August 24, 2004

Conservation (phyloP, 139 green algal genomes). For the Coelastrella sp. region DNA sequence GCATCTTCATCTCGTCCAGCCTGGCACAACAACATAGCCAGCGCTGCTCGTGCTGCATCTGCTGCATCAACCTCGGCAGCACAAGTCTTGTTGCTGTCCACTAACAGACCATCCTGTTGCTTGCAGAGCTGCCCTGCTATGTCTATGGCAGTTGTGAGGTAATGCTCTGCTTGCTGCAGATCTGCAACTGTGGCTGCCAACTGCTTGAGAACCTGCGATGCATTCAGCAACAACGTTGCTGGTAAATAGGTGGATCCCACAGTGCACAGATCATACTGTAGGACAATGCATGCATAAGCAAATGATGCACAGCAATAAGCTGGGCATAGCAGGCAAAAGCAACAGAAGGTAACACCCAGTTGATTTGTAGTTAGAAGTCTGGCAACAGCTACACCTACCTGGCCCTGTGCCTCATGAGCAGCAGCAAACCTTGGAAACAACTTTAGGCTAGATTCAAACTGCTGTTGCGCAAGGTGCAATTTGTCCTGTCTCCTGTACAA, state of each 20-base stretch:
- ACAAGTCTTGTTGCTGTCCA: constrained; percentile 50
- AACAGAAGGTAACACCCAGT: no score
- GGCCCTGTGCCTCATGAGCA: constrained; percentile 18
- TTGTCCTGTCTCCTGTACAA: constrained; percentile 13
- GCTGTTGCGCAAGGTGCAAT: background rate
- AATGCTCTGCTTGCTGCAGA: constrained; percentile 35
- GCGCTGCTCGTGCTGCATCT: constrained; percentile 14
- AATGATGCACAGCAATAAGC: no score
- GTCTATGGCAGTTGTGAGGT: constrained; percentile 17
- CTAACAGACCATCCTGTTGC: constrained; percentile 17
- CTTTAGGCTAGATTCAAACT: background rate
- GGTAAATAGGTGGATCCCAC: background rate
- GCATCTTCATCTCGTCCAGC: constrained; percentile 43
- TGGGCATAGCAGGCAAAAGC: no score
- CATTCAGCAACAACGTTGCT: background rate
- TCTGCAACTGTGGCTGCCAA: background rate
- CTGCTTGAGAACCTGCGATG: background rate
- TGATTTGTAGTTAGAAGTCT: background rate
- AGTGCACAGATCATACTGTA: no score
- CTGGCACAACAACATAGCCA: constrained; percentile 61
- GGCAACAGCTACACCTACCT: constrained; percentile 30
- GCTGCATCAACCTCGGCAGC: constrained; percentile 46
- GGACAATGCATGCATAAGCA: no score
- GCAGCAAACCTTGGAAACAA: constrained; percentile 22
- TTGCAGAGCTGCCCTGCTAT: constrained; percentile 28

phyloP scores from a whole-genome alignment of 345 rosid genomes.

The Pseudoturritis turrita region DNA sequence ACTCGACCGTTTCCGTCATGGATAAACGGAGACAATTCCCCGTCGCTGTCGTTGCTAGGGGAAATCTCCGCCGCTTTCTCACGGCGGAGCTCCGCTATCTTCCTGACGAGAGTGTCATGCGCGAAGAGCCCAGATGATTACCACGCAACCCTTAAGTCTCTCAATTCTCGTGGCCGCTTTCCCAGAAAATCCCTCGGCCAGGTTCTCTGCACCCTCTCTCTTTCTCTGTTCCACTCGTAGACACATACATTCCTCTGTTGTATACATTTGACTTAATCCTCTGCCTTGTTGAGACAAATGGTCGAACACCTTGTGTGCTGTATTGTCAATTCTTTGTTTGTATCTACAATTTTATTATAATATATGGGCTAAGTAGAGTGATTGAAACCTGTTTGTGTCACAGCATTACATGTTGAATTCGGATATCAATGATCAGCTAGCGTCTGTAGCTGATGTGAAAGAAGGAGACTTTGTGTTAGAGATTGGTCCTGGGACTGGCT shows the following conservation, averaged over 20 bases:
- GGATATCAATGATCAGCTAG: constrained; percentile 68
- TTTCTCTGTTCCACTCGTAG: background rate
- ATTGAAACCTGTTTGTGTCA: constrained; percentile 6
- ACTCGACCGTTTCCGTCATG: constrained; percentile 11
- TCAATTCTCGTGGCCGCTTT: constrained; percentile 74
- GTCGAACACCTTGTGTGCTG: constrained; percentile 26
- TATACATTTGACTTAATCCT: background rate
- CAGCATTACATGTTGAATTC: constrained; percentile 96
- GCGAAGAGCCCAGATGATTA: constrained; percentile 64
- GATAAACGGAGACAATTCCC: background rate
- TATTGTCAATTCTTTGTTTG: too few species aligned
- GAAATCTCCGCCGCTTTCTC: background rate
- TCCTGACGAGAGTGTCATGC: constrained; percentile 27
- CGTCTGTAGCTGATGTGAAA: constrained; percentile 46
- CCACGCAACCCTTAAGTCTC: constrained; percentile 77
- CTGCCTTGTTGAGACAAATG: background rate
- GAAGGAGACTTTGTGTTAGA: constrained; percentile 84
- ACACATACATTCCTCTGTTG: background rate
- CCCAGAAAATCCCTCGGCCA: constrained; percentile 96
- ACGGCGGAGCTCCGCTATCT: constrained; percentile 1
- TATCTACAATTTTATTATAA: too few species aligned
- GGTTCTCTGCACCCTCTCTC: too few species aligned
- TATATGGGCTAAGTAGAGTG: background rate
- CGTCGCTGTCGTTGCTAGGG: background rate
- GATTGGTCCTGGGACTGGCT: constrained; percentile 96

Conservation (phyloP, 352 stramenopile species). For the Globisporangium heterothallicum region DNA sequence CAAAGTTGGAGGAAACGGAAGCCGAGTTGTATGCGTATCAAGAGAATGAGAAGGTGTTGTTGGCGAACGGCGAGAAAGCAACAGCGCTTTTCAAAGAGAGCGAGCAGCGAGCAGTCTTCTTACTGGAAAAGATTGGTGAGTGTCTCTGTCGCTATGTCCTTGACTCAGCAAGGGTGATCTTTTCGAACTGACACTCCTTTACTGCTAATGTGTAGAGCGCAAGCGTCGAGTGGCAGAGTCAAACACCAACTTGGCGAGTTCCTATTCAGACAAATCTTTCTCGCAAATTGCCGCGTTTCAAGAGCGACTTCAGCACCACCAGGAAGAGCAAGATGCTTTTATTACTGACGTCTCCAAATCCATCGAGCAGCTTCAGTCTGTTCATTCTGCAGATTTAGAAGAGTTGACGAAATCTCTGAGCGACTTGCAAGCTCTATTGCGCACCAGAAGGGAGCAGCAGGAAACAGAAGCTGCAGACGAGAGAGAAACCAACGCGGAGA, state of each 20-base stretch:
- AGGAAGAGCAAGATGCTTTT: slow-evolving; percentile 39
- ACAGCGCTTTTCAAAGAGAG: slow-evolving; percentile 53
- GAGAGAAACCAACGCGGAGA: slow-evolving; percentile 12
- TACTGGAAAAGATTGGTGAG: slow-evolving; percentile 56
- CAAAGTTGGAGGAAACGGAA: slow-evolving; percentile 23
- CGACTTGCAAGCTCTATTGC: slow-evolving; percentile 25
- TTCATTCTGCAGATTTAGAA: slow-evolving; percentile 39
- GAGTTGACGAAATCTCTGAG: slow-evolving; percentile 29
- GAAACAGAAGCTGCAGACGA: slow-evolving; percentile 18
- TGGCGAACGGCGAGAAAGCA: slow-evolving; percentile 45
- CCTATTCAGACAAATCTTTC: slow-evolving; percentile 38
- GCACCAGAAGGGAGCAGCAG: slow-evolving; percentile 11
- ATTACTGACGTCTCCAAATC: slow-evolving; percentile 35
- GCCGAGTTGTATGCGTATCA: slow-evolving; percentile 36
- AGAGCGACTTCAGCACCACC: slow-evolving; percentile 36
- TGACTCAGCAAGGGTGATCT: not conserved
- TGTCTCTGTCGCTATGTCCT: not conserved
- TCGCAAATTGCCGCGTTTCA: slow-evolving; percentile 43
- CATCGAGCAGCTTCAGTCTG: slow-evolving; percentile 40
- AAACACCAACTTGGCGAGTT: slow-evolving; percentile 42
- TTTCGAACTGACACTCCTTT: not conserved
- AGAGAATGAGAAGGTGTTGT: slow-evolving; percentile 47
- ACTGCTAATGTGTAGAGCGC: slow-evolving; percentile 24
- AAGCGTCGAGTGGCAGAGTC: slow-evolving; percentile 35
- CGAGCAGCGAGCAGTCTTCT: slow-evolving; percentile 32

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Changing Culture the Army Way Believe it or not, this post is on Education Policy. Don Sensing posts from personal experience on how the Army has changed since Viet Nam. (Read the comments.) My military experience consisted of three months in the Air Force Academy -- but it made me very aware of the military, especially as it improved after 1972. And I know the power of the honor code at the military academies. Now, for the education implications: #1. A clear powerful phrase communicates strategy and changes behavior better than pages of strategic plans. #2. Metrics are not antithetical to a culture of commitment, responsibility, pride and respect. #3. You've got to mean it. As we visited colleges with Tyler, I usually asked about honor codes, mostly because I had been in two institutions that took them very seriously. The USAFA and UVA. At UVA, even as a graduate student, you were subject to an honor code completely run by undergraduates. Counsel, judges, everything. They could dismiss you from school for a violation, and they did. At many of these schools, the student guide would answer, "Yeah, I think we've got one." Sometimes I'd go look, and it wasn't that much different from USAFA's or UVA's. But the institution didn't mean it. They didn't commit to it. It didn't shape the culture. Large school systems can change, but not through complex "strategic" plans. Rather, a clear, memorable, simple theme is the start. Multiple, meaningful metrics to guage improvement are necessary. And, we're going to...

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